By the time of graduation, students are expected to demonstrate the knowledge and skills requisite of psychologists ready for practice as delineated in the “Competency Benchmark Student Evaluation Form” (APA, 2012). The program emphasizes evidence-based practice and collaboration; throughout course work and field experiences students must demonstrate skill in delivering effective services that result in positive outcomes for clients. Student competencies will be demonstrated in professional values and attitudes, satisfactory completion of academic and course requirements, satisfactory completion of fieldwork requirements, and satisfactory completion of research requirements. Successful students will demonstrate the following APA competencies with the exception of #15 Management-Administration:

  1. Professional Values and Attitudes: as evidenced in behavior and comportment that reflect the values and attitudes of psychology.
  2. Individual and Cultural Diversity: Awareness, sensitivity and skills in working professionally with diverse individuals, groups and communities who represent various cultural and personal background and characteristics defined broadly and consistent with APA policy.
  3. Ethical Legal Standards and Policy: Application of ethical concepts and awareness of legal issues regarding professional activities with individuals, groups, and organizations.
  4. Reflective Practice/Self-Assessment/Self-Care: Practice conducted with personal and professional self-awareness and reflection; with awareness of competencies; with appropriate self-care.
  5. Relationships: Relate effectively and meaningfully with individuals, groups, and/or communities.
  6. Scientific Knowledge and Methods: Understanding of research, research methodology, techniques of data collection and analysis, biological bases of behavior, cognitive-affective foundations of behavior, and development across the lifespan. Respect for scientifically derived knowledge.
  7. Research/Evaluation: Generating research that contributes to the professional knowledge base and/or evaluates the effectiveness of various professional activities.
  8. Evidence-Based Practice: Integration of research and clinical expertise in the context of patient factors.
  9. Assessment: Assessment and diagnosis of problems, capabilities and issues associated with individuals, groups, and/or organizations.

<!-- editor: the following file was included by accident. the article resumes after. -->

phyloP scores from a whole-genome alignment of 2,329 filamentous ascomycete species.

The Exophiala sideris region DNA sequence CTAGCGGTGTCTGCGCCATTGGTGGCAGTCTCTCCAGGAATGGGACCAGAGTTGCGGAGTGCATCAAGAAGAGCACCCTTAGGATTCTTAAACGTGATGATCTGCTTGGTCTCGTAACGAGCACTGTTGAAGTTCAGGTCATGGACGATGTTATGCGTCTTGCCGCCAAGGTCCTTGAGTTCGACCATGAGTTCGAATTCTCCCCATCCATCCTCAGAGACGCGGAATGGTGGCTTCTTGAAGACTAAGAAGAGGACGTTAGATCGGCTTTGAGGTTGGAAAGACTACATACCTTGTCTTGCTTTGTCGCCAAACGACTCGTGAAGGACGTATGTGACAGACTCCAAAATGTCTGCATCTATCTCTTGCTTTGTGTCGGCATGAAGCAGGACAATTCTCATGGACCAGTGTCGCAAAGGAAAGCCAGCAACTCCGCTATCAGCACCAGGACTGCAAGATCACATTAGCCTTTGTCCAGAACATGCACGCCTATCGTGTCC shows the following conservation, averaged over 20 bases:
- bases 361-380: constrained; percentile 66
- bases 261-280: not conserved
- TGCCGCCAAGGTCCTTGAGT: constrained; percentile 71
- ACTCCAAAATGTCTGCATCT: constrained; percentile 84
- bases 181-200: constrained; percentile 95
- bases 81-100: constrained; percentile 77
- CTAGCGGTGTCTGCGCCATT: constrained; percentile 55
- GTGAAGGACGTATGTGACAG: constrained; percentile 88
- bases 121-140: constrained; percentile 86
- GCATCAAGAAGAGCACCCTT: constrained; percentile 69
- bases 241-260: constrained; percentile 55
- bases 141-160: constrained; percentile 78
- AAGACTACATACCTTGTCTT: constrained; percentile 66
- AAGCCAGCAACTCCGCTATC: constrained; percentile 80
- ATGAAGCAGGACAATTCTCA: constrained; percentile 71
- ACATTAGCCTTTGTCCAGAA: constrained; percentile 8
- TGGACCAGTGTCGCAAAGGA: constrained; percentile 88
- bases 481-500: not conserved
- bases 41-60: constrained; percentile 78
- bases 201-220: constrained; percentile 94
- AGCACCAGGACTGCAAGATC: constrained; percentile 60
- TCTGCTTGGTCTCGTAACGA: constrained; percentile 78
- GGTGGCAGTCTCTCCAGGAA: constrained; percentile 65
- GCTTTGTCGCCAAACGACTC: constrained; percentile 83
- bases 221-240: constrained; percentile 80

10. Intervention: Interventions designed to alleviate suffering and to promote health and well-being of individuals, groups, and/or organizations.
  11. Consultation: The ability to provide expert guidance or professional assistance in response to a client’s needs or goals.
  12. Teaching: Providing instruction, disseminating knowledge, and evaluating acquisition of knowledge and skill in professional psychology.
  13. Supervision: Supervision and training in the professional knowledge base of enhancing and monitoring the professional functioning of others.
  14. Interdisciplinary Systems: Knowledge of key issues and concepts in related disciplines.  Identify and interact with professionals in multiple disciplines.
  15. (Not Assessed/Expected for this Program): Management-Administration: Manage the direct delivery of services (DDS) and/or the administration of organizations, programs, or agencies (OPA).
  16. Advocacy: Actions targeting the impact of social, political, economic or cultural factors to promote change at the individual (client), institutional, and/or systems level.


Attainment Measures

The UMass Boston Counseling and School Psychology PhD Program is competency-based. All students are expected to satisfactorily demonstrate the attainment of the Program Goals, Objectives, and 15 relevant Professional Competencies and Professional Behaviors. Students are also expected to satisfactorily meet competencies of counseling psychology for the relevant benchmarks (e.g., readiness for practicum, internship, and professional practice). Attainment is assessed via varied measures from varied sources:

  • Content knowledge assessed by Research Requirements and the defense of the Dissertation.
  • Content knowledge as evaluated by departmental faculty and conveyed via grades in specified assignments and courses.
  • Knowledge and skills evidenced during practica, as assessed on assignments and via the “Competency Benchmark Student Evaluation Form” in Appendix, p. E105 and in the Practicum Handbook.
  • Knowledge and skills evidenced during the internship, as assessed by Field Supervisors using the “Competency Benchmark Student Evaluation Form” in Appendix, p. E105.
  • Self-assessment of knowledge and skills attained.